Trigger warning:the following blog contains overtly cliched Australian slang and cultural references that may cause cerebral confusion to international readers. It also talks about meat. A lot. Because, meat. Vegans and vegetarians are advised to proceed with caution.
Fellow Australians, we’ve got a fishy protein problem.
We love our lamb, steak, pork, and chicken (winner, winner chicken dinner!). But fish? Too much hassle. We’re scared of wrecking it on the barbie and think it’s too hard to prepare.
Well that’s what the clever peeps at Clemenger BBDO found out when doing research for Seafood Industry Australia, anyway. And I gotta say, I’d add let’s not forget any fishy remnants stink up the garbage bin!
So, in a country “girt by sea” like Australia it’s an obvious opportunity to shift beliefs and behaviour, right? The supply is high, but demand is low.
Today we look at the fish industry’s first big marketing campaign in about 40 years. It addresses this simple but profound insight: Aussies think fish is too much hassle. The answer? It’s Easy As.
Take a sec to click and watch the amusing Easy As TV ad. For my American friends, be prepared for a cultural sensation, but don’t take it too seriously. 👇🏼👇🏼
As you watch, ask yourself: what emotions are they using to shift your beliefs and behaviour? What narrative are they using to connect with you?
What I noted is they’re not just talking about the taste of fish. Or even the nutritional value of fish (aka, product features and benefits!). That’s not by accident or oversight. There’s a pretty simple emotional formula for protein stories: make it fun.
Think about the annual Australia Day Lamb Ad. Always funny. Then we’ve been told to “get some pork on your fork.” Chicken and egg marketing always makes you smile with farmers hugging happy free-range chooks.
So what’s fun about the fish campaign? You can’t look past the hero in our story, a cheeky young bloke wearing a yellow Stackhat straight out of the 1980s. He’s riding an electric-powered esky and wearing a funky floral shirt. Couldn’t be more ‘summer at the Aussie beach’ if he tried.
Of course, we’re trading in well-worn Aussie cliches. Here we’ve got another white bloke next to a barbie, just like Hoges back in the iconic 1980s TV ad: “I’ll even slip another shrimp on the barbie.” Our Stackhat dude even calls out the obvious reference in the fish shop: “When it comes to an easy feed, we ‘experted’ that ages ago. Hey, Hoges?”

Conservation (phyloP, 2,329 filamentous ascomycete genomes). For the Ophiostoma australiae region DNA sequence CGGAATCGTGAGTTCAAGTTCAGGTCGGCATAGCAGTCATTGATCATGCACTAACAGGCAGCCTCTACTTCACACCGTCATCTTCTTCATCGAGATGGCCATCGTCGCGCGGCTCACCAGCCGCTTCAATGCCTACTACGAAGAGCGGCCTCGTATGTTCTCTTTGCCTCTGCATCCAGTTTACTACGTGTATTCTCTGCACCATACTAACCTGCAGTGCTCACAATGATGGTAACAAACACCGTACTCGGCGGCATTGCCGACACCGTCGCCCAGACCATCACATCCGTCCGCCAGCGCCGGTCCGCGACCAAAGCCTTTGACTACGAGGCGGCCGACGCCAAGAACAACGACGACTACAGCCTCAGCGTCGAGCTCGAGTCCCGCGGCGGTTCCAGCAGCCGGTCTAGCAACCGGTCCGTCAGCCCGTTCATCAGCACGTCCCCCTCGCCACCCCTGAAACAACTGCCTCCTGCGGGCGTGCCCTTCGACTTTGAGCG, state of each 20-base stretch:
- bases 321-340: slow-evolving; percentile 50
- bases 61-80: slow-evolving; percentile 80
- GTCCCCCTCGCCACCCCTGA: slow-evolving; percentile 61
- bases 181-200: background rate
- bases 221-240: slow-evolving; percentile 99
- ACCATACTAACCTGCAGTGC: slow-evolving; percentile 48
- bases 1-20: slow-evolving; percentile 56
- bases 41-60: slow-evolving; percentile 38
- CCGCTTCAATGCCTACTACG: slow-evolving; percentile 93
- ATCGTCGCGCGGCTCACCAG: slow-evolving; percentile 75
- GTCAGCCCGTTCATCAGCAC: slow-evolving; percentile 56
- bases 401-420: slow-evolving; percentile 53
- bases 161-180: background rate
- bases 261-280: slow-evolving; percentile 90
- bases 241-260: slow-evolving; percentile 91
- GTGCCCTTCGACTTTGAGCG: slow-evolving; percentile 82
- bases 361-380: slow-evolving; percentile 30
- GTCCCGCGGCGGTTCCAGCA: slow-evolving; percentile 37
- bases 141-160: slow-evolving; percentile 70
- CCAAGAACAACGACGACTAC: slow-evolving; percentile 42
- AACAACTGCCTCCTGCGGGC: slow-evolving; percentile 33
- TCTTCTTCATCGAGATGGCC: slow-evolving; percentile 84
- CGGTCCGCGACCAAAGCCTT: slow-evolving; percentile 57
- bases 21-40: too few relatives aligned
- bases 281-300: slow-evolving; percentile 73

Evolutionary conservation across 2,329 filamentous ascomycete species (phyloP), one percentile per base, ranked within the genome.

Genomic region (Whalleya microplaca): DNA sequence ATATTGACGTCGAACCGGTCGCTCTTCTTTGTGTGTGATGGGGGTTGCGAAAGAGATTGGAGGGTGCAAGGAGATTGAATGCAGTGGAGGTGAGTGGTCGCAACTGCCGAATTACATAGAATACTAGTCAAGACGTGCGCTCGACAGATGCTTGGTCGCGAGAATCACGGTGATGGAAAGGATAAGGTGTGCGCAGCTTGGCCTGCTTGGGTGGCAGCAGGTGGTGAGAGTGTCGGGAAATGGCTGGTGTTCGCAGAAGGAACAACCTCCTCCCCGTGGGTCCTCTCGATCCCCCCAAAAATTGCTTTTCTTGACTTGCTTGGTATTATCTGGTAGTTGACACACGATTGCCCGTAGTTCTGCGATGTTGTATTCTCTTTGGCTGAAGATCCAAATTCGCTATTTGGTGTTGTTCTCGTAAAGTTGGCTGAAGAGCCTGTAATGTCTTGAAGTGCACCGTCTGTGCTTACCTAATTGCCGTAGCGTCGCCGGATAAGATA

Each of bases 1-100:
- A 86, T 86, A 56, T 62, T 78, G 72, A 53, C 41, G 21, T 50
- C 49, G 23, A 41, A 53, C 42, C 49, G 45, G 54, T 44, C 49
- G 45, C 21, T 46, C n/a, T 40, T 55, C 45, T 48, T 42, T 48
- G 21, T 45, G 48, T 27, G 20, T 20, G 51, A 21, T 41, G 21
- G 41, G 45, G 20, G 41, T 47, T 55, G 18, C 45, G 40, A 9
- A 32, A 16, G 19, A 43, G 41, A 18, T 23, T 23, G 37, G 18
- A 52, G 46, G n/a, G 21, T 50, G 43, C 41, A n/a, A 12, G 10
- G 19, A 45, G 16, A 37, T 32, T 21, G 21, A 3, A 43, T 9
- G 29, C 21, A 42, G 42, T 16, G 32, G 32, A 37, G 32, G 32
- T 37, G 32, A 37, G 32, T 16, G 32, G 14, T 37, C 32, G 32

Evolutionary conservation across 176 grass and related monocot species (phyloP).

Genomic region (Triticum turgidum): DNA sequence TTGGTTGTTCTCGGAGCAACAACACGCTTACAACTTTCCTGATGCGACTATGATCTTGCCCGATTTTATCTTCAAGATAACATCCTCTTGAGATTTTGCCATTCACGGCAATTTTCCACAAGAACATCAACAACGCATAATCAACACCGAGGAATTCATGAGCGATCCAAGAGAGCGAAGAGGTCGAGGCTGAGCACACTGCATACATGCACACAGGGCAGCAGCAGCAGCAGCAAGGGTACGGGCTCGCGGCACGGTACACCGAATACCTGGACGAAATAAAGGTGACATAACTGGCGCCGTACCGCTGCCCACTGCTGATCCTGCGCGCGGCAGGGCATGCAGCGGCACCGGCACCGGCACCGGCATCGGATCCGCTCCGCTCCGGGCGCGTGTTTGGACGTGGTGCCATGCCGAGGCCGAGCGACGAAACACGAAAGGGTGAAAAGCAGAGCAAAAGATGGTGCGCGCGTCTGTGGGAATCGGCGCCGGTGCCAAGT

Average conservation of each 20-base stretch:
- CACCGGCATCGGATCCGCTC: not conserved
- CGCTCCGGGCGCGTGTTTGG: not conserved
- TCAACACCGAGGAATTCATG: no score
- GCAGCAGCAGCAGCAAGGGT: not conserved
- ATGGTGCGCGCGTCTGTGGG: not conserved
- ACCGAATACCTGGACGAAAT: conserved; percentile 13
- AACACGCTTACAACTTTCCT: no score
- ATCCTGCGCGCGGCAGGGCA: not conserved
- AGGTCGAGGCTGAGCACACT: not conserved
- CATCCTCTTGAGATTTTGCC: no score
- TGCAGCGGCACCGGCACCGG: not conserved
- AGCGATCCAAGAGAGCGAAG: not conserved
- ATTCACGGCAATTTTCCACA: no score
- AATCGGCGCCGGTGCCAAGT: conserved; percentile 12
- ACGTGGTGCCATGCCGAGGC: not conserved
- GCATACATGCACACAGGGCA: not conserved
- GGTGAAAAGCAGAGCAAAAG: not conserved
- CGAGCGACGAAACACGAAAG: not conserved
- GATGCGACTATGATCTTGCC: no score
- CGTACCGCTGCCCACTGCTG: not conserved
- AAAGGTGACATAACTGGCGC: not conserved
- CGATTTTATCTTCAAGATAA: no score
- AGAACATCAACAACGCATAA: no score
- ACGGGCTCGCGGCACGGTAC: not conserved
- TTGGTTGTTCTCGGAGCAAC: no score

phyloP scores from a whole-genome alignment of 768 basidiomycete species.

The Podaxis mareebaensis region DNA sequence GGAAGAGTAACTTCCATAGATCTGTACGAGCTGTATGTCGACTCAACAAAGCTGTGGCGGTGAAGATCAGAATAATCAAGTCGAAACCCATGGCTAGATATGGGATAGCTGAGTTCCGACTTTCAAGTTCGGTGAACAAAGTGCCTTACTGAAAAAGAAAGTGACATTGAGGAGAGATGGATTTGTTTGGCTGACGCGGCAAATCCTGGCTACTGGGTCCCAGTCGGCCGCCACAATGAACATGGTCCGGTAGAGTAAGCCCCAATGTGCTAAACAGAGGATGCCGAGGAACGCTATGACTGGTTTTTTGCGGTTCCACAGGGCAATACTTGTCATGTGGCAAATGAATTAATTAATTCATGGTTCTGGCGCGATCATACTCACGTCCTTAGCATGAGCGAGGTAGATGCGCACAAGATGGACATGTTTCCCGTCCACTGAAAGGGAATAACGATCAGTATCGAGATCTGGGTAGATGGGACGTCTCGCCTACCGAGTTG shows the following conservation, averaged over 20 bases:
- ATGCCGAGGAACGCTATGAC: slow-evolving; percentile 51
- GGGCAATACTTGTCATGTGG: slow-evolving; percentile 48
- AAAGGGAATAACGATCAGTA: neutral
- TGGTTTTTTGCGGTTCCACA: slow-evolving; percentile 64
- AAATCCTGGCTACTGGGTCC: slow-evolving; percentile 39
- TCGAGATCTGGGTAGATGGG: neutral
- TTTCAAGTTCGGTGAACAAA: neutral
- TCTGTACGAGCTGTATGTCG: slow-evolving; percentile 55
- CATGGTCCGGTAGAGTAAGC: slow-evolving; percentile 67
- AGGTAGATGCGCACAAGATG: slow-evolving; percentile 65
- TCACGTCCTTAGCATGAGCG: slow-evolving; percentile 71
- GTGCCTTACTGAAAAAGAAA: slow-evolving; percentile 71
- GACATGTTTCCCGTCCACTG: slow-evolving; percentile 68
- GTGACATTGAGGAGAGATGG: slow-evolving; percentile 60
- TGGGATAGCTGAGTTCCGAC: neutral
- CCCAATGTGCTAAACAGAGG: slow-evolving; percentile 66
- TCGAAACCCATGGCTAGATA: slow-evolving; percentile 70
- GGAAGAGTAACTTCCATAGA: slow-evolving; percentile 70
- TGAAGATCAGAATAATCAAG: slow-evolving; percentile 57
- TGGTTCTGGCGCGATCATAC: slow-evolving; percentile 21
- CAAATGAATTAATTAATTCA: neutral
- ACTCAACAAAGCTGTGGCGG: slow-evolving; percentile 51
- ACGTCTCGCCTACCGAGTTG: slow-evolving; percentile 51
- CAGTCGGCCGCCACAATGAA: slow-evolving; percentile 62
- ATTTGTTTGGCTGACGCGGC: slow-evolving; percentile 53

It’s fun, irreverent and reminds you of good times. But I couldn’t help wondering why we haven’t been told to feel good about fish for four decades?
Now it could be a stretch of the proverbial net, but IMHO, the Clemenger and Seafood Industry team has caught a big one: we’re all hungry for things to be simpler this year.
This isn’t a story about the ethics or effort of fishing. The simple problem is they want us to eat fish and feel good. If a likeable bloke selling other meats worked well, why not here?
For me, beyond the laughs, the core emotion captured here is feeling good about the simple things. And more broadly, this insight applies equally to life, business and leadership in the year ahead.
Contrast such simplicity with the complex, hard and depressing narratives dominating 2020. The year started with bushfires in January and went downhill from there.
For most of us in leadership, the undercurrent is how we can all adjust to more complex and difficult workplaces and home lives. In fact, Many of us work in sectors that are inescapably complex: banking, telecommunications, finance, education, health, government.
If I was to give all this a name, I’d say we have complexity fatigue.
Daniel Khaneman, the godfather of behavioural economics, says we live in a time when consumers are pushing back against corporate obfuscation. We expect simple language and demand high levels of consumer protection.
“I think one of the effects of behavioural economics is going to be that firms are going to be compelled to speak in plain English to their clients,” he says in this video with the United States Studies Centre. And this is going to apply to mortgages, it’s going to apply to health policies, it’s going to make a very big difference to peoples’ lives.”
Simplicity is an idea I explore in Beliefonomics, and elsewhere on my blog, and the subject of frequent conversations with business leaders and marketers in my agency. We’re tired of complexity. Tell me what you do without the jargon. Make it Easy As. Right?
Trouble is, simplicity itself is hard. As Mark Twain famously said,
The good news about this fishy marketing story is it’s an example of simple truth telling using the power of humour and nostalgia. And it impacted my beliefs and behaviour: I cooked up some mean barramundi steaks the other night, and once dinner was done I took the remnants straight outside to the bin, well away from my sensitive nose.
Our Australian Seafood industry friends are reminding us that fish is easier than we think, and by inference, so too are many other things in life.
That’s a decent sentiment worth carrying into the New Year. Try something new and you might be pleasantly surprised. I'm all for a come-back of the "easy as" phrase in our shared Aussie language. If nothing else, it means things have actually gotten easier, or we're so much stronger now that the rest feels easy by comparison.
All in all, I'm sure we can agree this is a fishy marketing campaign that doesn't stink.
MARK JONES is a brand strategist, speaker and author of 'Beliefonomics: realise the true value of your story', available here. Find out more about his speaking topics and approach at www.markhjones.net and SUBSCRIBE to his weekly blog with insights for leaders on using the power of brand storytelling to shift beliefs and behaviour.